Dr Ihnji Jon

Lecturer in International Urban Politics


Ihnji Jon is a lecturer in International Urban Politics at Melbourne School of Design, where she studies disaster resilience, feminism-inspired ecopolitics, and urban (/local) initiatives to tackle global environmental challenges. Currently, she intends to work further on the network operation and comparative case studies of 100 Resilient Cities, while drawing practical implications from post-humanism in urban planning—especially in light of the Anthropocene, Capitalocene, or New Climate Regime. She is equally interested in exploring local or “situated knowledge” practices in the context of disasters, including indigenous knowledge and wisdom from historical experiences. By comparing and synthesizing locally-driven climate/natural disaster initiatives, she hopes to contribute to/benefit from the Melbourne Centre for Cities.

Her work has been published by various journals, including Planning Theory and Practice, the International Journal of Disaster Risk Reduction, and Resilience: International Policies, Practices, and Discourse. In addition to her primary research topics (resilience and disaster planning), she also writes about planning theory, social justice, and political solidarity—based on anti-essentialist philosophies of pragmatism, social postmodernism, and feminist social theory.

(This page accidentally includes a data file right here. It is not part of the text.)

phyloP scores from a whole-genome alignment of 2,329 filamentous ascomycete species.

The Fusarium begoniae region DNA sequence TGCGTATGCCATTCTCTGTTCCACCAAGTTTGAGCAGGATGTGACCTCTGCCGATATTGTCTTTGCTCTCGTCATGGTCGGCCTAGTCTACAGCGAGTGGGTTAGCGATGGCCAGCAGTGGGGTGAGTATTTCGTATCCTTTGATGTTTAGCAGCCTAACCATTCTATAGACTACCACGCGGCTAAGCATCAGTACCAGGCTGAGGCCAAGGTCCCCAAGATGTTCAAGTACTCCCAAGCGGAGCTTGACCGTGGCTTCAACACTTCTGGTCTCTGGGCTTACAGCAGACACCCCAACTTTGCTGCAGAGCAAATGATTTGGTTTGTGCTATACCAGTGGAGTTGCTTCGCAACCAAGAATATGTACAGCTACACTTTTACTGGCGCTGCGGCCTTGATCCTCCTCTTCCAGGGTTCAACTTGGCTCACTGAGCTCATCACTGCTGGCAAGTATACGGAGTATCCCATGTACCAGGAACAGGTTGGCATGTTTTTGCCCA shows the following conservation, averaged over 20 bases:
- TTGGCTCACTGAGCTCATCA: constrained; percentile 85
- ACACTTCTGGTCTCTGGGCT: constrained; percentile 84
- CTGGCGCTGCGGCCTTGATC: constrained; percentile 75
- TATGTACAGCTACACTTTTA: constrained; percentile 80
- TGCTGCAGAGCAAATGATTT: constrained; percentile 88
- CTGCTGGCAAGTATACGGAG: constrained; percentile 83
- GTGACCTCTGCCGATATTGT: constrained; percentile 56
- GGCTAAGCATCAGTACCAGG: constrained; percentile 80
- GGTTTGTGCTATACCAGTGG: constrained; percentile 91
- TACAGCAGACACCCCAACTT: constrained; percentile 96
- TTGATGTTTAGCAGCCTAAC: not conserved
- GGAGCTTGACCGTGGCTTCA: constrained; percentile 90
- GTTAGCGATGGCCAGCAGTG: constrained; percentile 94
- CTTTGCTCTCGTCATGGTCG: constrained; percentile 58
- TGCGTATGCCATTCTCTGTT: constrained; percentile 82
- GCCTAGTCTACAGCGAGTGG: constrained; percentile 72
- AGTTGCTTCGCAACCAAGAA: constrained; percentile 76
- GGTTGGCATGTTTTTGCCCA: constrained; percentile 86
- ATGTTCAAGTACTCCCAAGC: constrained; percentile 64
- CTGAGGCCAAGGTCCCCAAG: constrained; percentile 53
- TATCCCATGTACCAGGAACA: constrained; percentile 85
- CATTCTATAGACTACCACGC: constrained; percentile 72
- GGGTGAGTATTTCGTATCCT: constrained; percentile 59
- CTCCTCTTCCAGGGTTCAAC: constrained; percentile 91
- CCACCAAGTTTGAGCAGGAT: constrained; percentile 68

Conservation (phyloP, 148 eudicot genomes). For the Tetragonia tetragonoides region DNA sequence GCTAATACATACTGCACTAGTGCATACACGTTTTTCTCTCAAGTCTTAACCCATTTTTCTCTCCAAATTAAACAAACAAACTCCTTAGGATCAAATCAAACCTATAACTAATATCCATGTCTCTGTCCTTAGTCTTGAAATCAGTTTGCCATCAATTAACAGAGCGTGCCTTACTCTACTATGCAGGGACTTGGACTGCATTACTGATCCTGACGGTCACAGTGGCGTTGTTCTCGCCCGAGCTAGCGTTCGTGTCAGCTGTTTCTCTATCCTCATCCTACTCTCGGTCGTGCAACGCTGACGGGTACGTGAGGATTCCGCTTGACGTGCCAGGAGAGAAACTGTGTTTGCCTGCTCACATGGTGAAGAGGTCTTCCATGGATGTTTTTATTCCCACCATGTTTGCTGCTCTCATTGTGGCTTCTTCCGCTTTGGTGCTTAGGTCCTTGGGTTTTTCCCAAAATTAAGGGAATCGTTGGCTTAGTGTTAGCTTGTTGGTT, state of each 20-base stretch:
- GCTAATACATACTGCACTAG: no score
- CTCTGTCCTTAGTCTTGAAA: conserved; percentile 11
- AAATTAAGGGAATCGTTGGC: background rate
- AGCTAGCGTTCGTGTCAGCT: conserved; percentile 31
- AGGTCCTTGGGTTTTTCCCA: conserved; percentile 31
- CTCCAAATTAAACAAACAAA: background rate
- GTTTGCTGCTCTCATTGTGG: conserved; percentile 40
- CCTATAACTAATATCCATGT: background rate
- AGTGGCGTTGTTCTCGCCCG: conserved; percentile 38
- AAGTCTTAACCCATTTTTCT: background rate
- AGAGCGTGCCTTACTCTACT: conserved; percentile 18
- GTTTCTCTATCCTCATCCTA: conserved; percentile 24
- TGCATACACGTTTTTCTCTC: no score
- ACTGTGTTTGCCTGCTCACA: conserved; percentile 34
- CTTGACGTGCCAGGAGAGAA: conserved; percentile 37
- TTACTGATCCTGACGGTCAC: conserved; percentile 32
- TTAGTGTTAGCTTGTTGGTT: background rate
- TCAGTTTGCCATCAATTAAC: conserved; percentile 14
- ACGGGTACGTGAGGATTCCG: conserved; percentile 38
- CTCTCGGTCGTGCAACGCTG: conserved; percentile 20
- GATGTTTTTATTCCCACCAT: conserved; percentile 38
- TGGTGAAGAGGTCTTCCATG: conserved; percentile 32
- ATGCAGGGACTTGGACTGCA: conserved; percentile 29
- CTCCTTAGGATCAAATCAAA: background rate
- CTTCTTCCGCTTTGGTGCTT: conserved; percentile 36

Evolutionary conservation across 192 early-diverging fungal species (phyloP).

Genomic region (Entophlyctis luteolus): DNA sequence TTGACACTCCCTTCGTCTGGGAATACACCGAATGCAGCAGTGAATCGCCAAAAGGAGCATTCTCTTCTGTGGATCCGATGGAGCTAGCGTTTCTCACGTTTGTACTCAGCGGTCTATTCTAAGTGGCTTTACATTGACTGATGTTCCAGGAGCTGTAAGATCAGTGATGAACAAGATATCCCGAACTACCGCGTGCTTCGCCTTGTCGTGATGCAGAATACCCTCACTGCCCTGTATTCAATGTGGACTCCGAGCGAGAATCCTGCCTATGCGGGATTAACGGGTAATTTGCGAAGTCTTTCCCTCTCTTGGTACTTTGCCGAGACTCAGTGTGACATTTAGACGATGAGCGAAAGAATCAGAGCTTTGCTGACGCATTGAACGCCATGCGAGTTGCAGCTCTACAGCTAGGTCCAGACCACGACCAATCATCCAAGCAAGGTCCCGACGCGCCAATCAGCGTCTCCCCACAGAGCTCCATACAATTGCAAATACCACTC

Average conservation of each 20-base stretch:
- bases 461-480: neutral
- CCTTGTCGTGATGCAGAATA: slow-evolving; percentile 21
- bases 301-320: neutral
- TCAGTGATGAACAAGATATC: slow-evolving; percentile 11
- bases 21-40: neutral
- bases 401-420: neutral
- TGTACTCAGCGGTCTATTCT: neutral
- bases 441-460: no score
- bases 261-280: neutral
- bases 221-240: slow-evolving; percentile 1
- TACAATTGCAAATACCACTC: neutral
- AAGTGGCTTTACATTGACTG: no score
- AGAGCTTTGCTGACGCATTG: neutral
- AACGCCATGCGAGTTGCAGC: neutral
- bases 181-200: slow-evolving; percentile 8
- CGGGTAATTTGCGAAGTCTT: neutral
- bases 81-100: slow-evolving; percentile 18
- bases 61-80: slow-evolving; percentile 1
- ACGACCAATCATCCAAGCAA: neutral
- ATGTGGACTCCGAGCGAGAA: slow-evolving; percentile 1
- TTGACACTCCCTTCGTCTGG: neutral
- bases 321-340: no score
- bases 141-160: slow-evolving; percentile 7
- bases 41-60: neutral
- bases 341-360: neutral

She obtained her master’s degree from Sciences Po Paris, with the assistance of a French government scholarship (Bourse Excellence d’Eiffel). She completed her PhD in Urban Planning and Design at the University of Washington (Seattle). Her dissertation on the use of the concept of resilience in local disaster planning received the Chateaubriand Fellowship (supported by the French Embassy in the US), which funded her fieldwork in collaboration with École Normale Supérieure Paris (Campus Ulm).

At the University of Washington, she worked on the NSF-funded project “Uncertainty Visualization,” developing new ideas on how to define and effectuate more efficient disaster communication (e.g., tornado risk visualizations) for the lay public—attempting to narrow the gap between expert and lay knowledge. Prior to her PhD studies, she worked for several projects housed in international organizations, including “Creative Cities Network” (UNESCO Headquarter Paris)” and “Port Cities Programme” (OECD Paris).

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